• Real-Life Examples  Supply chain optimization - Large organizations can save millions of dollars by having their supply chains run effectively and accurately predict demand for products in different areas. The number of ways in which a supply chain can be constructed is massive, as is the number of factors that can potentially affect demand. Optimization and learning techniques are frequently used to analyze these datasets.  Stock market analysis - Ever since there has been a stock market, people have tried to use mathematics to make more money. As participants have become ever more sophisticated, it has become necessary to analyze larger sets of data and use advanced techniques to detect patterns.  National security - A huge amount of information is collected by government agencies around the world, and the analysis of this data requires computers to detect patterns and associate them with potential threats.
    • Collaborative Filtering  A collaborative filtering algorithm usually works by searching a large group of people and finding a smaller set with tastes similar to yours. It looks at other things they like and combines them to create a ranked list of suggestions. There are several different ways of deciding which people are similar and combining their choices to make a list.  Collecting Preferences  Recommending Items  Matching Products  Item-Based Filtering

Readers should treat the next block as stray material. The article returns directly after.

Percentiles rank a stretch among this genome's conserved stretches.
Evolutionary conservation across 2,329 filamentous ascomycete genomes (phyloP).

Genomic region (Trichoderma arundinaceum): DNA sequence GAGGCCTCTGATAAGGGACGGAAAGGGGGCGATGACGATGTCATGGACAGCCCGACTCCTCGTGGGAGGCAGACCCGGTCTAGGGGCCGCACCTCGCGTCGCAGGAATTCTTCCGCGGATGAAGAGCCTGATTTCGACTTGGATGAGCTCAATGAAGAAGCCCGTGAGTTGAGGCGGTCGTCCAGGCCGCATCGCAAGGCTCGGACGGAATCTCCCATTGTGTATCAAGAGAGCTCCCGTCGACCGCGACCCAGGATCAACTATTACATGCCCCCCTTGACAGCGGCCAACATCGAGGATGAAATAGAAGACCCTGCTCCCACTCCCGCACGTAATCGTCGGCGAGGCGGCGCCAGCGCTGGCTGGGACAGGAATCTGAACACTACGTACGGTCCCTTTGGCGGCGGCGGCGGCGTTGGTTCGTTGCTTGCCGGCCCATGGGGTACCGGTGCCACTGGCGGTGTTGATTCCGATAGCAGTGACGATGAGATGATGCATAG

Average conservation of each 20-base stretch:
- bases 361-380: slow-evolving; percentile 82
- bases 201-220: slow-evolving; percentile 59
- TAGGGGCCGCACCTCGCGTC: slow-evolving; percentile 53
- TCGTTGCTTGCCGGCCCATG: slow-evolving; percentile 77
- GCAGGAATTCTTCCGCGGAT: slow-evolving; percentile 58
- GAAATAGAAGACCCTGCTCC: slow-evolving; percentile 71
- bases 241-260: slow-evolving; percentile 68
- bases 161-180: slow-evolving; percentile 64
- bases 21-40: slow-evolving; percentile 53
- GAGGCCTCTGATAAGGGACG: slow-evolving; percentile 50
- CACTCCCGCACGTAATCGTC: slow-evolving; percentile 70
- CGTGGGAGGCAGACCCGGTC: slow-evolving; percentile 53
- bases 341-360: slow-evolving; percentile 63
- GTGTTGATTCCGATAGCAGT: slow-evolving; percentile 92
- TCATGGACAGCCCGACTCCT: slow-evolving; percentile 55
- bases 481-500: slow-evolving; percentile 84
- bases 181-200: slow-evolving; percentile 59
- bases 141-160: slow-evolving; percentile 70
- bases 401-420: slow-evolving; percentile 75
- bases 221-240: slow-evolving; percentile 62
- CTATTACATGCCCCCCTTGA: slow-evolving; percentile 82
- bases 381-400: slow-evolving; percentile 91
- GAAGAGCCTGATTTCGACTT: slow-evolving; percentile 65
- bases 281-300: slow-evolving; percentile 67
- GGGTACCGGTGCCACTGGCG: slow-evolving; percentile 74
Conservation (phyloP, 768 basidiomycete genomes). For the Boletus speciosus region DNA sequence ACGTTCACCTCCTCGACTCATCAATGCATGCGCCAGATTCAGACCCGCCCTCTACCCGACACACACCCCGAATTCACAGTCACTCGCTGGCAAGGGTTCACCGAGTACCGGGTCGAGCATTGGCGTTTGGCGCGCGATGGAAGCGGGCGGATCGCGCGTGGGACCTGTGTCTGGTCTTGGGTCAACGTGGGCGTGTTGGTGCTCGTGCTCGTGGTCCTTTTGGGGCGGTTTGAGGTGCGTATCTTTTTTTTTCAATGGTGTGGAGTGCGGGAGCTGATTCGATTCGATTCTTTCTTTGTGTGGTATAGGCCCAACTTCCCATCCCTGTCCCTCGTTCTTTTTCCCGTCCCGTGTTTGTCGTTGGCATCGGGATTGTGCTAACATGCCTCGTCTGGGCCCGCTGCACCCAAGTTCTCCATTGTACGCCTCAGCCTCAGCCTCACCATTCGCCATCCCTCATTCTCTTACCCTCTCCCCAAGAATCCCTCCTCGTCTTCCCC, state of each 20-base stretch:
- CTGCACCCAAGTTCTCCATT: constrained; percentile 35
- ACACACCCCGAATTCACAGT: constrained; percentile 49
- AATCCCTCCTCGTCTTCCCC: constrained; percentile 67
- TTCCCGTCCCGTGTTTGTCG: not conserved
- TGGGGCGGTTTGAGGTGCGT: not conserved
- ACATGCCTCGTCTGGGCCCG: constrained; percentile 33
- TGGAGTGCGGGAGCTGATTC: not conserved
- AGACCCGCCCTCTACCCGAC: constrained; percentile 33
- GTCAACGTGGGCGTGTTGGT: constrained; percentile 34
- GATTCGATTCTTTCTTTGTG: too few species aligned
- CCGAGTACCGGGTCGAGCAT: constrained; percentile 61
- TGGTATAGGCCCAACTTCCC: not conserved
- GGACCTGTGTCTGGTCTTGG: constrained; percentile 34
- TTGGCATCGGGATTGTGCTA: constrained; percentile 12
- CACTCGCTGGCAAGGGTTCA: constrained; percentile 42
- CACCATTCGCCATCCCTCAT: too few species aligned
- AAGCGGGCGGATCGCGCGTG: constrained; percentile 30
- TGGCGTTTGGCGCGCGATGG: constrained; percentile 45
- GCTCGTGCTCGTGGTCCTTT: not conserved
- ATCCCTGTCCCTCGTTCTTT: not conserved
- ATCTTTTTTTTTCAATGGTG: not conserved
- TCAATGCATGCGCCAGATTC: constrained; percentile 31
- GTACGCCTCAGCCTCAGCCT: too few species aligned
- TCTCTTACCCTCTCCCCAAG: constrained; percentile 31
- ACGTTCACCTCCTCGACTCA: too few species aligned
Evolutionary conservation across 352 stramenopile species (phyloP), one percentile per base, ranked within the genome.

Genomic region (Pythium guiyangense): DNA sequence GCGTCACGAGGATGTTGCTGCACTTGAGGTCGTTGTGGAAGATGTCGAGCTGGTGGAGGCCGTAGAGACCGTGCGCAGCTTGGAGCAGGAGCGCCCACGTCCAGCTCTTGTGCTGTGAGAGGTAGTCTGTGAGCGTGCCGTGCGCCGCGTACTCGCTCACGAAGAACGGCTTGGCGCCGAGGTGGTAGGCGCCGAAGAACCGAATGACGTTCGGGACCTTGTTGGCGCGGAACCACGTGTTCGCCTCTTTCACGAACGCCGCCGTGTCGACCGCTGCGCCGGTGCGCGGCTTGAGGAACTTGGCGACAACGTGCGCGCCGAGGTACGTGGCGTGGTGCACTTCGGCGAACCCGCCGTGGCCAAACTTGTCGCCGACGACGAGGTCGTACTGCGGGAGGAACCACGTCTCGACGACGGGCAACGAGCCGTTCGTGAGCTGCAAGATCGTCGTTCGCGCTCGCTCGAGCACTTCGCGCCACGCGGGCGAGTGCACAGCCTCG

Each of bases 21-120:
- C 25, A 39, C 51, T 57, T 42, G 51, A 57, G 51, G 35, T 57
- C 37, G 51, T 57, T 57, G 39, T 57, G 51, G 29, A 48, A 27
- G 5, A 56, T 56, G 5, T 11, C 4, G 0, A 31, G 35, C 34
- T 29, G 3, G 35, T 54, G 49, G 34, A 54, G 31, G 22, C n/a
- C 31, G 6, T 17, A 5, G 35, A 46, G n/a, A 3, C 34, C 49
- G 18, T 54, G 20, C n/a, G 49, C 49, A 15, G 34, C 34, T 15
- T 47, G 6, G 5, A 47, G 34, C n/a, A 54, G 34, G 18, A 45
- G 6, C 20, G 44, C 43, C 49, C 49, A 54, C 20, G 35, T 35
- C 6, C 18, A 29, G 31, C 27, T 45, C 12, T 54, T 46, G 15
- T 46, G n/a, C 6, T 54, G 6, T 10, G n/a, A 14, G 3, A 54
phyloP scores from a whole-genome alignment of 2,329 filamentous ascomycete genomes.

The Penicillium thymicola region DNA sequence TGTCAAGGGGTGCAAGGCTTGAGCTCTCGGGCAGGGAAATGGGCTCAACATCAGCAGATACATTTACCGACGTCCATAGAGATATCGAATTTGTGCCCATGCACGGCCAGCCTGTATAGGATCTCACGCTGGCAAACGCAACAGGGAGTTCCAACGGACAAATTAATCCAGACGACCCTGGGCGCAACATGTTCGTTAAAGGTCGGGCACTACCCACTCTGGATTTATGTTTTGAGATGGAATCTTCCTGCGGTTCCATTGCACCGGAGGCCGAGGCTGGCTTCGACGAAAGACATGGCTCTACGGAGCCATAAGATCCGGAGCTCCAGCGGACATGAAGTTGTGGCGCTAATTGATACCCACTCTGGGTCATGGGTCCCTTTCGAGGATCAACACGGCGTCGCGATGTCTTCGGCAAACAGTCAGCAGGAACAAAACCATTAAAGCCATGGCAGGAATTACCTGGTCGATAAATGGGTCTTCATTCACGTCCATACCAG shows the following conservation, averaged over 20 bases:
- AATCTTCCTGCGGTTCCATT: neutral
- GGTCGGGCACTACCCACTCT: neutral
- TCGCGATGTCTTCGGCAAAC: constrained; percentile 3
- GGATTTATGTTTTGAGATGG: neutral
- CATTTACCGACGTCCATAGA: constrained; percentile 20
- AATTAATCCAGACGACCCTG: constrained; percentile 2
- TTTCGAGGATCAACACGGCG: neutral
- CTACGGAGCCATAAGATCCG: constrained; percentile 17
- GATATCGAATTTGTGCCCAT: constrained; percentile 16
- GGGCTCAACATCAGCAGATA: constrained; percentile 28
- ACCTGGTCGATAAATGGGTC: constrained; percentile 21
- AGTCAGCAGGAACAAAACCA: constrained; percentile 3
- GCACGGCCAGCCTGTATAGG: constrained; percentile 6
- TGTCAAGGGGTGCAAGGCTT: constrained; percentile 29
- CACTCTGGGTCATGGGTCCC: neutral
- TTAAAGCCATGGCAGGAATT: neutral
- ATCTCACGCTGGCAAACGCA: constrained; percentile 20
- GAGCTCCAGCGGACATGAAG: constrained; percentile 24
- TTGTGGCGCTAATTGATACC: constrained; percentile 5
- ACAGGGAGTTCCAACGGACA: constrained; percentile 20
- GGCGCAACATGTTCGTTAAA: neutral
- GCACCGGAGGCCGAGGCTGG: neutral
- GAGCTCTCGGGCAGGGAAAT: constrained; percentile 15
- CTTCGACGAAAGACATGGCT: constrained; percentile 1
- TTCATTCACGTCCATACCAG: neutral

• Benefits of collective intelligence  Applying collective intelligence to your application impacts it in the following manner:  Higher retention rates —The more users interact with the application, the stickier it gets for them, and the higher the probability that they’ll become repeat visitors.  Greater opportunities to market to the user —The greater the number of interactions, the greater the number of pages visited by the user, which increases the opportunities to market to or communicate with the user.  Higher probability of a user completing a transaction and finding information of interest —The more contextually relevant information that a user finds, the better the chances that he’ll have the information he needs to complete the transaction or find content of interest. This leads to higher click- through and conversion rates for your advertisements.  Boosting search engine rankings —The more users participate and contribute content, the more content is available in your application and indexed by search engines. This could boost your search engine ranking and make it easier for others to find your application.